There has been lots of healthy discussion these days about local politics, especially now, as our community is being scrutinized because of a petition and by ministerial order.
There are significant differences between policy and politics, and knowing these differences usually leads to good politics and good policy – but this only happens in a perfect world. In the real world, policy and politics are in constant conflict.
So what are the differences?
To put it simply, policy is about ideas. Politics is about interests. Interests can be defined as competing ideas. Hence, politics is about how to put particular ideas into action. In a democratic society like ours, some good ideas and policies often clash with other good ideas dear to other people in our political space. Our community is our political space.
Because of the coal mines, past and present, our community is very diverse. Unlike many other small Alberta towns which tend to be quite homogenous in their makeup, we have people who came here to work in the mines from every corner of the world. This may be a little exaggerated, but not much. This is also what makes our community a very interesting place to live.
Crowsnest Pass is a community which has always been passionate about politics. Those who study our local history know this to be true. Our different interests are dear to us, whether it is the ski hill, the swimming pool, hockey arena, fire department, old hospital, new hospital, our seniors, our young people, you name it – we are passionate about it.
This passion for local politics can be presented to the outside world as something negative. Our propensity to resort to petitions to defend our interests can be interpreted as disruptive behavior.
I would argue that while our behaviour can be seen as disruptive, it can also be understood in a positive manner. While we may not be easy to govern, we are a people who care deeply about our community and we are always ready to defend our particular interests.
We may not always agree with one another, but we always come together in times of need. One of the reasons I love this community is because of its spirit. Since coming to Canada as a teenager from Poland in 1975, I have lived and worked in every part of our province and I can genuinely say there is no place like the Crowsnest Pass when it comes to generosity and friendliness.
This does not make us saints, we do have our moments, but we are good people.
So, while we may be good people, governing us has never been easy and it requires special skill. Not everyone has this skill, and you don’t have to have a lot of schooling to know this.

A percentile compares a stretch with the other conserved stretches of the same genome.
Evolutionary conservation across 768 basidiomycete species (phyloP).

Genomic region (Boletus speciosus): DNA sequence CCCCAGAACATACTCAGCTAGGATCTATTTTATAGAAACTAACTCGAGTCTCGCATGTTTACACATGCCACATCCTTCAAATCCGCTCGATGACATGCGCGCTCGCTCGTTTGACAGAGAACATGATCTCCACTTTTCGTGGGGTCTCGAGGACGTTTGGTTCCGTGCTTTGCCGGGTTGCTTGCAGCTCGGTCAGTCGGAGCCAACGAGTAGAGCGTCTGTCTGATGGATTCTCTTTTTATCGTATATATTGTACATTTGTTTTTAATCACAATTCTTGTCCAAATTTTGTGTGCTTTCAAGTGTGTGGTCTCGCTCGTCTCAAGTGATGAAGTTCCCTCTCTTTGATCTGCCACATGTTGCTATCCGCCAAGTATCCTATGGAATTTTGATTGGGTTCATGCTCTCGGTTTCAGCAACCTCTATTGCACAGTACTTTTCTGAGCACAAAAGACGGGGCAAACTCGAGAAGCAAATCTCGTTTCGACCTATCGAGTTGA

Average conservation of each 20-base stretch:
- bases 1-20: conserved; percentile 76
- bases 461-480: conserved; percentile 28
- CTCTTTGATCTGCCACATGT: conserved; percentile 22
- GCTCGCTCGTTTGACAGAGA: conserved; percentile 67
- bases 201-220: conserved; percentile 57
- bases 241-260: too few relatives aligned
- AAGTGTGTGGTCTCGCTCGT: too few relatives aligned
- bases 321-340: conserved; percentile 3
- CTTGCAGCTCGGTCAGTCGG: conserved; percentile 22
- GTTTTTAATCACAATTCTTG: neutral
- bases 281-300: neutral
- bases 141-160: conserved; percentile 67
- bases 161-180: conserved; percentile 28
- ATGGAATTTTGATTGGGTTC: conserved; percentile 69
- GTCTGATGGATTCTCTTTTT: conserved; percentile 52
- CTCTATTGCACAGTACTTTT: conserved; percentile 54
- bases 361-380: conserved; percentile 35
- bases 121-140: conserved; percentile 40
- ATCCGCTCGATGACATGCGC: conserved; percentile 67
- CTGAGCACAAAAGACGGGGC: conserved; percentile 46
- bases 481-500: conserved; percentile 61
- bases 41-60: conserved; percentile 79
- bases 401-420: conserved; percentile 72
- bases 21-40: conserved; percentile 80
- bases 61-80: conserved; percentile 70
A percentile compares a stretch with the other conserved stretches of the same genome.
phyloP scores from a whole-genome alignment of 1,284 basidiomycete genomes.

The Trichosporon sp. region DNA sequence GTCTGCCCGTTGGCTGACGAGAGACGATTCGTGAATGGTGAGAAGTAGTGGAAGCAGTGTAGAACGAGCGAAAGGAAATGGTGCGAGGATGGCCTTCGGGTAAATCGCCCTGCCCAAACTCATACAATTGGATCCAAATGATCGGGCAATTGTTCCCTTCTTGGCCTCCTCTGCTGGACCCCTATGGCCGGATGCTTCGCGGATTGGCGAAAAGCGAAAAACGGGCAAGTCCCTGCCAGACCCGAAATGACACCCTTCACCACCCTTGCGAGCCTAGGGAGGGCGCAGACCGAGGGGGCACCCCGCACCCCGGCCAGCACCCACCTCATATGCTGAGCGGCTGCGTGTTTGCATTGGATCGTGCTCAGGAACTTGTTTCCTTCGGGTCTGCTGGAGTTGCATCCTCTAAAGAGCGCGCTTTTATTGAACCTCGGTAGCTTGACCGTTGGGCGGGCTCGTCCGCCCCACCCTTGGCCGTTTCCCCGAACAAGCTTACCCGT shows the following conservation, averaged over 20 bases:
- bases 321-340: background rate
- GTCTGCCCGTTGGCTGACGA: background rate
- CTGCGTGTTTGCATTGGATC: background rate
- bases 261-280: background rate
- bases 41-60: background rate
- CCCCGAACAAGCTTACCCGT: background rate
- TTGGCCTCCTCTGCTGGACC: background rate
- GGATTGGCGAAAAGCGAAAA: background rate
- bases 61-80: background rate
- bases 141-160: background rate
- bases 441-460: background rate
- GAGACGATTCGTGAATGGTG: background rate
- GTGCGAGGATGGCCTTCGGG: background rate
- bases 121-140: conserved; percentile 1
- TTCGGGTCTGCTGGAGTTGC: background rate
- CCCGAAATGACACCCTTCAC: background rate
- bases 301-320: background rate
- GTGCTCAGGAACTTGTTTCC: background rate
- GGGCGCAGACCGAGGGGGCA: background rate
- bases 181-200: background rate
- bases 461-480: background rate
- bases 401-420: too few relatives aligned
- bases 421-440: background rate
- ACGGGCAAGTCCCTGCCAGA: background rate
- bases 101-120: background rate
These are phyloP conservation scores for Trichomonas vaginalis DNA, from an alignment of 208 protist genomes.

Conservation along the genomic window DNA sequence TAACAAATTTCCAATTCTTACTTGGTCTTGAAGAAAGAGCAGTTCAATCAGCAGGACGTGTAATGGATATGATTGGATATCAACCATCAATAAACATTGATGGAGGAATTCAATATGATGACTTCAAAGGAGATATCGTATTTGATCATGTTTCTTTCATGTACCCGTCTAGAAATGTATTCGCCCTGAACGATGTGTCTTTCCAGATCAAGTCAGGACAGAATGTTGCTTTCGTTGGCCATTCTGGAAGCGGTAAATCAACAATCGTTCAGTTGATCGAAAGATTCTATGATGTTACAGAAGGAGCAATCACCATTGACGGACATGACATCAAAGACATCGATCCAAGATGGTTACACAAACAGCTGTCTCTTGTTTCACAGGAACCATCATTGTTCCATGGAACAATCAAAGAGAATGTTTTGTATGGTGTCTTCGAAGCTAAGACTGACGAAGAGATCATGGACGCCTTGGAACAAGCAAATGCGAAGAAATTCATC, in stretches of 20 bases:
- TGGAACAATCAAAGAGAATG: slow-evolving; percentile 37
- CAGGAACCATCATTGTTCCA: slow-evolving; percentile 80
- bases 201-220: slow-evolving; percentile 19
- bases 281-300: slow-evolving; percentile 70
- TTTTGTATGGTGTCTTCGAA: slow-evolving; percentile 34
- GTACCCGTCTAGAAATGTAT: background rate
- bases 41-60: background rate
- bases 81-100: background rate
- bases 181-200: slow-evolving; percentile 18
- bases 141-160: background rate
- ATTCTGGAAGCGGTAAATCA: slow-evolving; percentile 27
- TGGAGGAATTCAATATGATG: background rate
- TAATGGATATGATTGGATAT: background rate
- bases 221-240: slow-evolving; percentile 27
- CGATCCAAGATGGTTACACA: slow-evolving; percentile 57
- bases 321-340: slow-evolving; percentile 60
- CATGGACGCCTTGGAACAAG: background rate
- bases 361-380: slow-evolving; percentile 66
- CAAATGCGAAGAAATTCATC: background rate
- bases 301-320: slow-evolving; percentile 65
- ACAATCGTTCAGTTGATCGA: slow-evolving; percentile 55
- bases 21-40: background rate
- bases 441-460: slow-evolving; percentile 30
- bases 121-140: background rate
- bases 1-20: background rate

Some people, like Ralph Klein for example, are born to be politicians and know, almost instinctively, what to do. Others hone this skill through trial and error. A good majority of us, however, will simply never make good politicians. Local municipal politics is usually an entry point into our political system and it is here where many an aspiring politician has discovered that this sort of thing is really not for them.
Political history shows good policy makers seldom make good politicians. Think about the recent leaders of the federal Liberal party. Stephane Dion and Michael Ignatieff are both very accomplished university professors with many excellent policy ideas, but neither could connect, politically, with the Canadian public.
Much the same is happening in our community today. We have some very good people on our council, but our community has never been in a bigger political mess than it is today. We should not doubt their good intentions to make our community better, but the entire experience has lacked political skill from day one.
Today we find ourselves under municipal inspection because we have experienced too much policy work which was not accompanied with the requisite political skills.
Writing policy is never enough. People must be sold on the merits of the policy and this is done through politics and politics is all about communication. In a small community like ours, communication is not about announcements or newsletters. Rather, communication is a dialogue and argument on the merits of a particular policy initiative. People need to be brought on board, and the more contentious the policy proposal, the more essential it is that people be brought on board before changes are made.
Some, of course, will argue if this is the case then change will never come. Well, in a democratic society, politics is the cost of doing business. Even the best policy is sometimes ditched because it is not politically expedient and the political cost outweighs the benefits of good policy. Given no emergency, gradual change is always preferable to an abrupt and unnecessary upheaval.
So while our little community may seem dysfunctional, it really is not. I just see a lot of people standing up for what makes this community great and what makes this community vibrant. The unique spirit and work ethic of the Pass has taken us through many hardships and I believe we will get through this turmoil, and emerge even stronger than before.